Monday, May 31, 2010

Auction Results

This just in: New records for Amorsolo and Geraldine Javier at the latest Christie's auction! Other Pinoy artists scored as well and sold at several times estimate!

Sunday, May 30, 2010

Thursday, May 27, 2010

Celebrate Independence Day with Outdoor Art at the Makati Underpasses

There's art everywhere ...
It's time to take a walk.

Everyday Filipino Heroes
at Sedeno Underpass


Looking for Juan
at Legazpi Underpass

A public art show from June 9 to July 9, 2010
from the Outdoor Banner Project of

Brought to you by
Ayala Land, Alveo, The Lerato, Macea, and CANVAS

Tuesday, May 25, 2010

Postscript to the Judging

The stories were read with no names revealed, so we only found out after the judging that Issa Alarilla-Arellano is based in Dubai. She is the first OFW to win our storywriting competition. :-)

Monday, May 24, 2010


CANVAS is pleased to announce that Issa Alarilla-Arellano has won CANVAS' 2010 Romeo Forbes Children's Story Writing Competition for her story, "Tahan Na, Tahanan." It was a close vote against Angela Mapa's "Rain Song on the River," but the result was unanimous.

The other finalists were "Patubiling" by Alice Mallari, "The Boy Who Dreams to Cross the Ocean" by Catherine Nanta, and "Ang Alamat ng Pagong" by Joseph Villarosa.

Thank you to our judges, Rica Bolipata Santos and Carlos Celdran, and everyone who participated, and congratulations to Ms. Alarilla-Arellano and the rest of the finalists!

Watch out for the launching of the book, sometime in mid 2011!

*** The artwork shown is the untitled contest piece rendered by Don Salubayba. It served as the inspiration for all stories submitted for our competition.

Saturday, May 22, 2010


A few years back, we acquired the rights to the story, “Si Ninjang Kabayo at ang Ermitanyong Kalbo” by Andrea Lazaro, which you can read below.

We have big dreams for Ninjang Kabayo, including books, new adventures, merchandising… maybe even a movie. Who knows? But as we’ve learned, making big dreams come true begins with taking small steps.

So first things first - we are now looking for an intern who can illustrate and create the initial character studies for the two main characters of the story.

If interested, read the story and email three pen or pencil sketches of the characters from scenes from the story, together with your CV to If we like your work, we will contact you to set an interview appointment, and we will see how it goes from there.

If hired, you will (a) receive a modest (very modest, really) stipend for the project; (b) have a very nice entry for your CV; and (c) most importantly, get your foot in the door of (ahem) one of the most creative, cool, fun, laid back and innovative groups of artsy-fartsy people in the local art scene. Work is output-based, hours are flexible, and everyone telecommutes most of the time.

This is not a contest, so there is no deadline. Applications will be accepted anytime, but we will also hire as soon as we think we’ve found the right person.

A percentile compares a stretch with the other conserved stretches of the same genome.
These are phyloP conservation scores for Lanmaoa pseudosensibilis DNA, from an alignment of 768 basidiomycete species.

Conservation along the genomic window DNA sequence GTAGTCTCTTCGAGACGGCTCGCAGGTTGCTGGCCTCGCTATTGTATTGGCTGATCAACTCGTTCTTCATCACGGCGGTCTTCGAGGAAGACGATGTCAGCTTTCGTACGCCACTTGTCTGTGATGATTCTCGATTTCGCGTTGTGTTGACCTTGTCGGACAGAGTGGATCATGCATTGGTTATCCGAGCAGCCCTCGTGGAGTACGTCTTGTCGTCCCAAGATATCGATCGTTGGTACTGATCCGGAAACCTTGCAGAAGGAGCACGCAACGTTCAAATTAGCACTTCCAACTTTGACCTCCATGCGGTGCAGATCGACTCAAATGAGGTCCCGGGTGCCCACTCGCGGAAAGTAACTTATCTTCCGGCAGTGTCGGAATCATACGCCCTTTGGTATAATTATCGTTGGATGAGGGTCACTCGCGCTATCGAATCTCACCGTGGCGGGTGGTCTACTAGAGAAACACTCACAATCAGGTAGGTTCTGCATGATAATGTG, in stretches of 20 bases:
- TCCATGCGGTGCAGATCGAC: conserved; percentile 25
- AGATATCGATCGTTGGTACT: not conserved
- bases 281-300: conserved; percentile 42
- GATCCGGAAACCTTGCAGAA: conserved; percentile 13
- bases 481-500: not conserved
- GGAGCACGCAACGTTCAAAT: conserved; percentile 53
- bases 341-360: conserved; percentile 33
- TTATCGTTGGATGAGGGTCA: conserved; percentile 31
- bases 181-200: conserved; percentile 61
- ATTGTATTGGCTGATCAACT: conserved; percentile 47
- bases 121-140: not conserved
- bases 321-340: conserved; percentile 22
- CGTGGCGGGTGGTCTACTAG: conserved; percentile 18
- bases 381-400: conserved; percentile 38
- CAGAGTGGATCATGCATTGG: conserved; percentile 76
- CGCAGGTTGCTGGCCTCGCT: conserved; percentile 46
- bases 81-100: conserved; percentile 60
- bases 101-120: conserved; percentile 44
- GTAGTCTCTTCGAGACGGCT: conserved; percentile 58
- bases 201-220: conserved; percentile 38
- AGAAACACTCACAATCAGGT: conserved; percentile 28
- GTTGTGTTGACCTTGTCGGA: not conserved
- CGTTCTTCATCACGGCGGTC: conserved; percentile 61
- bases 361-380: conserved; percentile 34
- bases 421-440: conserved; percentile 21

"Si Ninjang Kabayo at ang Ermitanyong Kalbo"
ni Andrea Lazaro

Sa bayan ng Santa Angelina, may isang ermitanyo na nakatira sa taas ng Bundok Mapang-akit. Ayaw makihalubilo ng ermitanyong ito sa mga tao sa bayan. Subalit kahit pa man nag-iisa siya, may dalawang bagay na kinagigiliwan ang nasabing ermitanyo: una, ang alaga niyang kabayong si Ninja, at pangalawa, ang pagtugtog ng kanyang violin.

Simple lang naman ang dahilan ng ermitanyo kung bakit siya nahihiyang humarap sa mga tao -- kalbo siya. Kaya naman takut na takot siyang makita ng mga tao dahil iniisip niyang pagtatawanan siya. Di niya maintindihan kung bakit ayaw talagang tumubo ng buhok sa ulo niya. Sinubukan na niya ang lahat -- gamot, iba’t ibang brand ng shampoo, pati na samu’t saring anting-anting -- hindi pa rin tumalab.

Isang gabi, habang nakasakay ang ermitanyo sa likod ni Ninja at tumutugtog ng isang malungkot na piyesa sa kanyang violin, may nakitang bulalakaw sa langit ang dalawa. “Sabi nila,” ang bulong ni Ninja sa kasama, “may mahika raw ang mga bulalalakaw na makatutupad ng kahit anong kahilingan.”

At humiling nga ang ermitanyo. Ipinagdasal niya na sana, wala na lang buhok sa mundo. Sana, pantay-pantay ang lahat. Sana, lahat ng tao ay kalbo.

Maliwanang na ang sikat ng araw nang magising kinabukasan ang ermitanyo. Nagulat siya nang makita niya si Ninja sa paanan ng kaniyang kama. Kalbo si Ninja!

“Anong nangyari?” tanong ng ermitanyo na gulat na gulat. “Hindi ko nga maintindihan,” ang sagot ni Ninja habang kinakamot ang ngayo’y makinis niyang ulo. “Basta paggising ko na lang, wala na akong buhok.”

Hindi makapaniwala ang ermitanyo sa narinig at nagtatakbo siya sa bayan para masiguro kung nagkatotoo nga ang kanyang hiling. Baka naman kasi binibiro lang siya ni Ninja.

At ayun nga, matanda man o bata, babae o lalaki, tao o hayop, hindi kakikitaan ni isang tali ng buhok! Ang dalagang si Nena, wala nang maipusod. Ang makisig na binatang si Pepito, di na singkisig nang mawalan ng bigote. Ang asong si Itim, kulay puti pala ang balat. Magkakamukha silang lahat!

Nagmamadaling umuwi ang ermitanyo. Sa tuwa, naisipan niyang tumugtog ng isang masayang kanta. Ngunit pagbukas niya ng lalagyan ng violin, nagulat ang ermitanyo. Ang bow ng violin niya, walang kuwerdas!

“Anong nangyari sa kuwerdas ng bow ko?” iyak nya. “Bakit nawawala? Paano ako tutugtog ngayon?”

“Hindi mo ba alam,” sambit ni Ninja, “iyang kuwerdas ng bow mo, gawa rin sa buhok. Buhok ng mga kabayong gaya ko.”

“Anong gagawin ko? Hinde ko na matutugtog ang violin ko!” hagulgol ng ermitanyo.

Kinamot muli ni Ninja ang kanyang makintab na ulo at nag-isip siya nang matagal. Namalas niya ang kade-deliver na diyaryo na nakapatong sa lamesa. Sabi ng isang headline, See The Leonids This Week!